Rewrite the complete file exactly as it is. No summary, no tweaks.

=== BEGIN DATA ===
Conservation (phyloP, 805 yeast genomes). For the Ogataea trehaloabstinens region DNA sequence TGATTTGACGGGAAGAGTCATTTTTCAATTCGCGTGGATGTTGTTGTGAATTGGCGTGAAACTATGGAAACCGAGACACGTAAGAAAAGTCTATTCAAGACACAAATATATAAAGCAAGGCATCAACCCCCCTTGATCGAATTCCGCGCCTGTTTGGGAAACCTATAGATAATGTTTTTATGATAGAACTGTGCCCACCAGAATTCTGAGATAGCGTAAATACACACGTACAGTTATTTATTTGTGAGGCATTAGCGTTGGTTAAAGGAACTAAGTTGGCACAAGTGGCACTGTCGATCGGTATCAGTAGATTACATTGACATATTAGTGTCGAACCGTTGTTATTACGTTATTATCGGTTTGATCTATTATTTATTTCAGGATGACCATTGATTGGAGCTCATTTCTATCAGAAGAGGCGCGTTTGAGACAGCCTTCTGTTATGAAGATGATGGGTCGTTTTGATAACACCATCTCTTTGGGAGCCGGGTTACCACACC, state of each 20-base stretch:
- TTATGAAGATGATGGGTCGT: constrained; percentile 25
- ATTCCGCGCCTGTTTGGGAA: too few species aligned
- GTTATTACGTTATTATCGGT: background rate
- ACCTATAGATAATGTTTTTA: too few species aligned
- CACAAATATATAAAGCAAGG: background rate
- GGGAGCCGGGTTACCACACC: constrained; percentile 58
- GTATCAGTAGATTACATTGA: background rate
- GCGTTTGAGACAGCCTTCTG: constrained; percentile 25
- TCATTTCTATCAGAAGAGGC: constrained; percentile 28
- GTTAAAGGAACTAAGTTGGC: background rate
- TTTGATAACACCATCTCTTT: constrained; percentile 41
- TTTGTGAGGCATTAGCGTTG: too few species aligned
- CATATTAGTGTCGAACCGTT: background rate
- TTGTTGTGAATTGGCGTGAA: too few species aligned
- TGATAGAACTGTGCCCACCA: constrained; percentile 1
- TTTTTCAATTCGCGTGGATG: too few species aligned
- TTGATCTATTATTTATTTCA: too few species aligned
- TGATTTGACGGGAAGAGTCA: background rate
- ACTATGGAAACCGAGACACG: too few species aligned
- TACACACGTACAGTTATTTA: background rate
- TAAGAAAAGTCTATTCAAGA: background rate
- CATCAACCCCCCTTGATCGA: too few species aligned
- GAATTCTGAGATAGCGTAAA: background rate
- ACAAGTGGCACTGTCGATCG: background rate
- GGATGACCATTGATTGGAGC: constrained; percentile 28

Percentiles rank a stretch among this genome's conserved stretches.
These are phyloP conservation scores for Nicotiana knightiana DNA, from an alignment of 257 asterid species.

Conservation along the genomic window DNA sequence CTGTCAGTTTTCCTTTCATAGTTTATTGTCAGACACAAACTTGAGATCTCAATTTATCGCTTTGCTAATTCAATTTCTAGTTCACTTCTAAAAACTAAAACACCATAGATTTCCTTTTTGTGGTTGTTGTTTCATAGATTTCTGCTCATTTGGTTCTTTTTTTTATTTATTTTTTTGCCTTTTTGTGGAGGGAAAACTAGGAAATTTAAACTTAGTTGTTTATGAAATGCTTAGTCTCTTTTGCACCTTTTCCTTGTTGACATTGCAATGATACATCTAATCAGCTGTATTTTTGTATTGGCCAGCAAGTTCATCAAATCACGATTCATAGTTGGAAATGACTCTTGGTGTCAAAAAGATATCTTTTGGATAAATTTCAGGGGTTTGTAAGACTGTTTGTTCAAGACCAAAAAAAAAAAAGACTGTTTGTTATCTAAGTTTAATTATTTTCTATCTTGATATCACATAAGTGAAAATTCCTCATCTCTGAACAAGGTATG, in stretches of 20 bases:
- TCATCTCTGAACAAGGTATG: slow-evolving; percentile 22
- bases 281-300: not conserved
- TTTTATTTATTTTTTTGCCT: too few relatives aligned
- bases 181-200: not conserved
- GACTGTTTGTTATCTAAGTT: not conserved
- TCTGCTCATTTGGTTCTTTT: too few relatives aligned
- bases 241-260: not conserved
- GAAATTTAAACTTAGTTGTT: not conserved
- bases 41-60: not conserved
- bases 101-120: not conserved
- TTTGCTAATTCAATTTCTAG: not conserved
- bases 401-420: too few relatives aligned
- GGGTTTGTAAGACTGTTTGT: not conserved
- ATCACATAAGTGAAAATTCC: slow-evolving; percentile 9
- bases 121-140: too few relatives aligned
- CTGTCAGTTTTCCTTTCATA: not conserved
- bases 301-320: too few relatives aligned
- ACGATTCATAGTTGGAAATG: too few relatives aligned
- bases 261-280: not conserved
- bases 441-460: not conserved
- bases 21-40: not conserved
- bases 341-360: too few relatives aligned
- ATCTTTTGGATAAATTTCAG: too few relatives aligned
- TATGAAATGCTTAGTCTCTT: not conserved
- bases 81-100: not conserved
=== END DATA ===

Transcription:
Conservation (phyloP, 805 yeast genomes). For the Ogataea trehaloabstinens region DNA sequence TGATTTGACGGGAAGAGTCATTTTTCAATTCGCGTGGATGTTGTTGTGAATTGGCGTGAAACTATGGAAACCGAGACACGTAAGAAAAGTCTATTCAAGACACAAATATATAAAGCAAGGCATCAACCCCCCTTGATCGAATTCCGCGCCTGTTTGGGAAACCTATAGATAATGTTTTTATGATAGAACTGTGCCCACCAGAATTCTGAGATAGCGTAAATACACACGTACAGTTATTTATTTGTGAGGCATTAGCGTTGGTTAAAGGAACTAAGTTGGCACAAGTGGCACTGTCGATCGGTATCAGTAGATTACATTGACATATTAGTGTCGAACCGTTGTTATTACGTTATTATCGGTTTGATCTATTATTTATTTCAGGATGACCATTGATTGGAGCTCATTTCTATCAGAAGAGGCGCGTTTGAGACAGCCTTCTGTTATGAAGATGATGGGTCGTTTTGATAACACCATCTCTTTGGGAGCCGGGTTACCACACC, state of each 20-base stretch:
- TTATGAAGATGATGGGTCGT: constrained; percentile 25
- ATTCCGCGCCTGTTTGGGAA: too few species aligned
- GTTATTACGTTATTATCGGT: background rate
- ACCTATAGATAATGTTTTTA: too few species aligned
- CACAAATATATAAAGCAAGG: background rate
- GGGAGCCGGGTTACCACACC: constrained; percentile 58
- GTATCAGTAGATTACATTGA: background rate
- GCGTTTGAGACAGCCTTCTG: constrained; percentile 25
- TCATTTCTATCAGAAGAGGC: constrained; percentile 28
- GTTAAAGGAACTAAGTTGGC: background rate
- TTTGATAACACCATCTCTTT: constrained; percentile 41
- TTTGTGAGGCATTAGCGTTG: too few species aligned
- CATATTAGTGTCGAACCGTT: background rate
- TTGTTGTGAATTGGCGTGAA: too few species aligned
- TGATAGAACTGTGCCCACCA: constrained; percentile 1
- TTTTTCAATTCGCGTGGATG: too few species aligned
- TTGATCTATTATTTATTTCA: too few species aligned
- TGATTTGACGGGAAGAGTCA: background rate
- ACTATGGAAACCGAGACACG: too few species aligned
- TACACACGTACAGTTATTTA: background rate
- TAAGAAAAGTCTATTCAAGA: background rate
- CATCAACCCCCCTTGATCGA: too few species aligned
- GAATTCTGAGATAGCGTAAA: background rate
- ACAAGTGGCACTGTCGATCG: background rate
- GGATGACCATTGATTGGAGC: constrained; percentile 28

Percentiles rank a stretch among this genome's conserved stretches.
These are phyloP conservation scores for Nicotiana knightiana DNA, from an alignment of 257 asterid species.

Conservation along the genomic window DNA sequence CTGTCAGTTTTCCTTTCATAGTTTATTGTCAGACACAAACTTGAGATCTCAATTTATCGCTTTGCTAATTCAATTTCTAGTTCACTTCTAAAAACTAAAACACCATAGATTTCCTTTTTGTGGTTGTTGTTTCATAGATTTCTGCTCATTTGGTTCTTTTTTTTATTTATTTTTTTGCCTTTTTGTGGAGGGAAAACTAGGAAATTTAAACTTAGTTGTTTATGAAATGCTTAGTCTCTTTTGCACCTTTTCCTTGTTGACATTGCAATGATACATCTAATCAGCTGTATTTTTGTATTGGCCAGCAAGTTCATCAAATCACGATTCATAGTTGGAAATGACTCTTGGTGTCAAAAAGATATCTTTTGGATAAATTTCAGGGGTTTGTAAGACTGTTTGTTCAAGACCAAAAAAAAAAAAGACTGTTTGTTATCTAAGTTTAATTATTTTCTATCTTGATATCACATAAGTGAAAATTCCTCATCTCTGAACAAGGTATG, in stretches of 20 bases:
- TCATCTCTGAACAAGGTATG: slow-evolving; percentile 22
- bases 281-300: not conserved
- TTTTATTTATTTTTTTGCCT: too few relatives aligned
- bases 181-200: not conserved
- GACTGTTTGTTATCTAAGTT: not conserved
- TCTGCTCATTTGGTTCTTTT: too few relatives aligned
- bases 241-260: not conserved
- GAAATTTAAACTTAGTTGTT: not conserved
- bases 41-60: not conserved
- bases 101-120: not conserved
- TTTGCTAATTCAATTTCTAG: not conserved
- bases 401-420: too few relatives aligned
- GGGTTTGTAAGACTGTTTGT: not conserved
- ATCACATAAGTGAAAATTCC: slow-evolving; percentile 9
- bases 121-140: too few relatives aligned
- CTGTCAGTTTTCCTTTCATA: not conserved
- bases 301-320: too few relatives aligned
- ACGATTCATAGTTGGAAATG: too few relatives aligned
- bases 261-280: not conserved
- bases 441-460: not conserved
- bases 21-40: not conserved
- bases 341-360: too few relatives aligned
- ATCTTTTGGATAAATTTCAG: too few relatives aligned
- TATGAAATGCTTAGTCTCTT: not conserved
- bases 81-100: not conserved